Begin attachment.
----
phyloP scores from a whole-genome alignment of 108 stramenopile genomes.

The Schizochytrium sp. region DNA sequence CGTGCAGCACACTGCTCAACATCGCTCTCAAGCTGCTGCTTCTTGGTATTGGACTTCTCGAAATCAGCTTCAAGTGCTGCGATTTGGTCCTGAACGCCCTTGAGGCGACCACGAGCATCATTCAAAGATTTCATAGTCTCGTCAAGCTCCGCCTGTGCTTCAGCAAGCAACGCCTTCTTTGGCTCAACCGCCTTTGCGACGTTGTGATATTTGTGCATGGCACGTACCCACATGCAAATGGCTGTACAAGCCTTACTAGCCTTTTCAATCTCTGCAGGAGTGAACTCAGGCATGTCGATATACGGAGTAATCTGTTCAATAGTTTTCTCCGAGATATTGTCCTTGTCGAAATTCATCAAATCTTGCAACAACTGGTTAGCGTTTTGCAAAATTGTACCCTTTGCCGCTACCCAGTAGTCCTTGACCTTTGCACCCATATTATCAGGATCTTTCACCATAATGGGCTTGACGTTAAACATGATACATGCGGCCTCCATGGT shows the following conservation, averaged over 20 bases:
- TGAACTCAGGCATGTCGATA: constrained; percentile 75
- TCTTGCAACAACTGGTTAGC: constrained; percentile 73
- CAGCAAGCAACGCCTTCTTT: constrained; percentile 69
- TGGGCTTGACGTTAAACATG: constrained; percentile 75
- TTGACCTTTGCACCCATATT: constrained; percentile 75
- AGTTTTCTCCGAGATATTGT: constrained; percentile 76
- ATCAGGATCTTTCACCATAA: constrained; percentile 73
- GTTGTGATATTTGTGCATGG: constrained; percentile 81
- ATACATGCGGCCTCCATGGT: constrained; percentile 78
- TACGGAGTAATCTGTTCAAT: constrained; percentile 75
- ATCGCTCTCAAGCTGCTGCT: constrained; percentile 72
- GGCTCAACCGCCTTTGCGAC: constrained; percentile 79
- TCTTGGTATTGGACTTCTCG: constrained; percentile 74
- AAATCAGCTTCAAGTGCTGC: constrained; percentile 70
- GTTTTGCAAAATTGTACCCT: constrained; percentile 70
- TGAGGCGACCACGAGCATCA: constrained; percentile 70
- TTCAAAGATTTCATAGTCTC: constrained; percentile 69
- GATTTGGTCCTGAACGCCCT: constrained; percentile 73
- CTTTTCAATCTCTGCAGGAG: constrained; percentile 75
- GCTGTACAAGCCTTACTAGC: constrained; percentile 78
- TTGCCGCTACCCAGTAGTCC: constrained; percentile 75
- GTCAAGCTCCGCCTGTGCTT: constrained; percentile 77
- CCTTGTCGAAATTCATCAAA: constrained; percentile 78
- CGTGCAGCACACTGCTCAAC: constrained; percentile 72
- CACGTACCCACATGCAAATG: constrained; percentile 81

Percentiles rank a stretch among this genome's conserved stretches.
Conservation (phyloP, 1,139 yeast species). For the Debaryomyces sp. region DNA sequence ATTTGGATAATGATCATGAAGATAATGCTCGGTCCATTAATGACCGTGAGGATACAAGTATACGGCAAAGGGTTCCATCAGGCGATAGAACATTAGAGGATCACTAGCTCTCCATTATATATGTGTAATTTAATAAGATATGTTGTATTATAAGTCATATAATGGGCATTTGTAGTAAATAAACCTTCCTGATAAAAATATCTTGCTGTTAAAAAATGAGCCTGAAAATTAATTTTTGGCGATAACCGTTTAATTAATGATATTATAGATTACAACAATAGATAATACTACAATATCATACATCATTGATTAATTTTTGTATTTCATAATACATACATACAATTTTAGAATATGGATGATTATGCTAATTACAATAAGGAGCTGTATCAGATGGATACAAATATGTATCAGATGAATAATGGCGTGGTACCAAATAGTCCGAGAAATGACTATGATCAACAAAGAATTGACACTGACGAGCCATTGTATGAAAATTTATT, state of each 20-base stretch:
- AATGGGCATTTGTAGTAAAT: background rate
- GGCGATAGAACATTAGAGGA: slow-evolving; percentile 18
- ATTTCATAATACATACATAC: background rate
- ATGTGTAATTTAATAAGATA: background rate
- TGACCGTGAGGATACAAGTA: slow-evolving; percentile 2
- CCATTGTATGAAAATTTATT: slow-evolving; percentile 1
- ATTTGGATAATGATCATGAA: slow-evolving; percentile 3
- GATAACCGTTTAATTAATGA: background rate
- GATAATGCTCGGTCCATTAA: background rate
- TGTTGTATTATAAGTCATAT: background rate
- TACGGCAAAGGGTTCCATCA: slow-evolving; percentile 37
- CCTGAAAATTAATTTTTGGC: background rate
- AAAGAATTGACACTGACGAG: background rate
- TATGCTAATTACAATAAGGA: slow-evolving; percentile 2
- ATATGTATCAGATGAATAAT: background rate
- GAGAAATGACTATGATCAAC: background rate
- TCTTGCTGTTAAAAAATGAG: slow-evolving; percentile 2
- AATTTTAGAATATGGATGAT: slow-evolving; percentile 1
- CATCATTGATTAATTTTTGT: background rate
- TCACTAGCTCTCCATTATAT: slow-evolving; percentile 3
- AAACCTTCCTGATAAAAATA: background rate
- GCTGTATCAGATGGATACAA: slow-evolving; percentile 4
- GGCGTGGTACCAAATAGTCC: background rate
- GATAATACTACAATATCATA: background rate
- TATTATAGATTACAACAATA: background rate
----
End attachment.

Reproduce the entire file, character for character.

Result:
phyloP scores from a whole-genome alignment of 108 stramenopile genomes.

The Schizochytrium sp. region DNA sequence CGTGCAGCACACTGCTCAACATCGCTCTCAAGCTGCTGCTTCTTGGTATTGGACTTCTCGAAATCAGCTTCAAGTGCTGCGATTTGGTCCTGAACGCCCTTGAGGCGACCACGAGCATCATTCAAAGATTTCATAGTCTCGTCAAGCTCCGCCTGTGCTTCAGCAAGCAACGCCTTCTTTGGCTCAACCGCCTTTGCGACGTTGTGATATTTGTGCATGGCACGTACCCACATGCAAATGGCTGTACAAGCCTTACTAGCCTTTTCAATCTCTGCAGGAGTGAACTCAGGCATGTCGATATACGGAGTAATCTGTTCAATAGTTTTCTCCGAGATATTGTCCTTGTCGAAATTCATCAAATCTTGCAACAACTGGTTAGCGTTTTGCAAAATTGTACCCTTTGCCGCTACCCAGTAGTCCTTGACCTTTGCACCCATATTATCAGGATCTTTCACCATAATGGGCTTGACGTTAAACATGATACATGCGGCCTCCATGGT shows the following conservation, averaged over 20 bases:
- TGAACTCAGGCATGTCGATA: constrained; percentile 75
- TCTTGCAACAACTGGTTAGC: constrained; percentile 73
- CAGCAAGCAACGCCTTCTTT: constrained; percentile 69
- TGGGCTTGACGTTAAACATG: constrained; percentile 75
- TTGACCTTTGCACCCATATT: constrained; percentile 75
- AGTTTTCTCCGAGATATTGT: constrained; percentile 76
- ATCAGGATCTTTCACCATAA: constrained; percentile 73
- GTTGTGATATTTGTGCATGG: constrained; percentile 81
- ATACATGCGGCCTCCATGGT: constrained; percentile 78
- TACGGAGTAATCTGTTCAAT: constrained; percentile 75
- ATCGCTCTCAAGCTGCTGCT: constrained; percentile 72
- GGCTCAACCGCCTTTGCGAC: constrained; percentile 79
- TCTTGGTATTGGACTTCTCG: constrained; percentile 74
- AAATCAGCTTCAAGTGCTGC: constrained; percentile 70
- GTTTTGCAAAATTGTACCCT: constrained; percentile 70
- TGAGGCGACCACGAGCATCA: constrained; percentile 70
- TTCAAAGATTTCATAGTCTC: constrained; percentile 69
- GATTTGGTCCTGAACGCCCT: constrained; percentile 73
- CTTTTCAATCTCTGCAGGAG: constrained; percentile 75
- GCTGTACAAGCCTTACTAGC: constrained; percentile 78
- TTGCCGCTACCCAGTAGTCC: constrained; percentile 75
- GTCAAGCTCCGCCTGTGCTT: constrained; percentile 77
- CCTTGTCGAAATTCATCAAA: constrained; percentile 78
- CGTGCAGCACACTGCTCAAC: constrained; percentile 72
- CACGTACCCACATGCAAATG: constrained; percentile 81

Percentiles rank a stretch among this genome's conserved stretches.
Conservation (phyloP, 1,139 yeast species). For the Debaryomyces sp. region DNA sequence ATTTGGATAATGATCATGAAGATAATGCTCGGTCCATTAATGACCGTGAGGATACAAGTATACGGCAAAGGGTTCCATCAGGCGATAGAACATTAGAGGATCACTAGCTCTCCATTATATATGTGTAATTTAATAAGATATGTTGTATTATAAGTCATATAATGGGCATTTGTAGTAAATAAACCTTCCTGATAAAAATATCTTGCTGTTAAAAAATGAGCCTGAAAATTAATTTTTGGCGATAACCGTTTAATTAATGATATTATAGATTACAACAATAGATAATACTACAATATCATACATCATTGATTAATTTTTGTATTTCATAATACATACATACAATTTTAGAATATGGATGATTATGCTAATTACAATAAGGAGCTGTATCAGATGGATACAAATATGTATCAGATGAATAATGGCGTGGTACCAAATAGTCCGAGAAATGACTATGATCAACAAAGAATTGACACTGACGAGCCATTGTATGAAAATTTATT, state of each 20-base stretch:
- AATGGGCATTTGTAGTAAAT: background rate
- GGCGATAGAACATTAGAGGA: slow-evolving; percentile 18
- ATTTCATAATACATACATAC: background rate
- ATGTGTAATTTAATAAGATA: background rate
- TGACCGTGAGGATACAAGTA: slow-evolving; percentile 2
- CCATTGTATGAAAATTTATT: slow-evolving; percentile 1
- ATTTGGATAATGATCATGAA: slow-evolving; percentile 3
- GATAACCGTTTAATTAATGA: background rate
- GATAATGCTCGGTCCATTAA: background rate
- TGTTGTATTATAAGTCATAT: background rate
- TACGGCAAAGGGTTCCATCA: slow-evolving; percentile 37
- CCTGAAAATTAATTTTTGGC: background rate
- AAAGAATTGACACTGACGAG: background rate
- TATGCTAATTACAATAAGGA: slow-evolving; percentile 2
- ATATGTATCAGATGAATAAT: background rate
- GAGAAATGACTATGATCAAC: background rate
- TCTTGCTGTTAAAAAATGAG: slow-evolving; percentile 2
- AATTTTAGAATATGGATGAT: slow-evolving; percentile 1
- CATCATTGATTAATTTTTGT: background rate
- TCACTAGCTCTCCATTATAT: slow-evolving; percentile 3
- AAACCTTCCTGATAAAAATA: background rate
- GCTGTATCAGATGGATACAA: slow-evolving; percentile 4
- GGCGTGGTACCAAATAGTCC: background rate
- GATAATACTACAATATCATA: background rate
- TATTATAGATTACAACAATA: background rate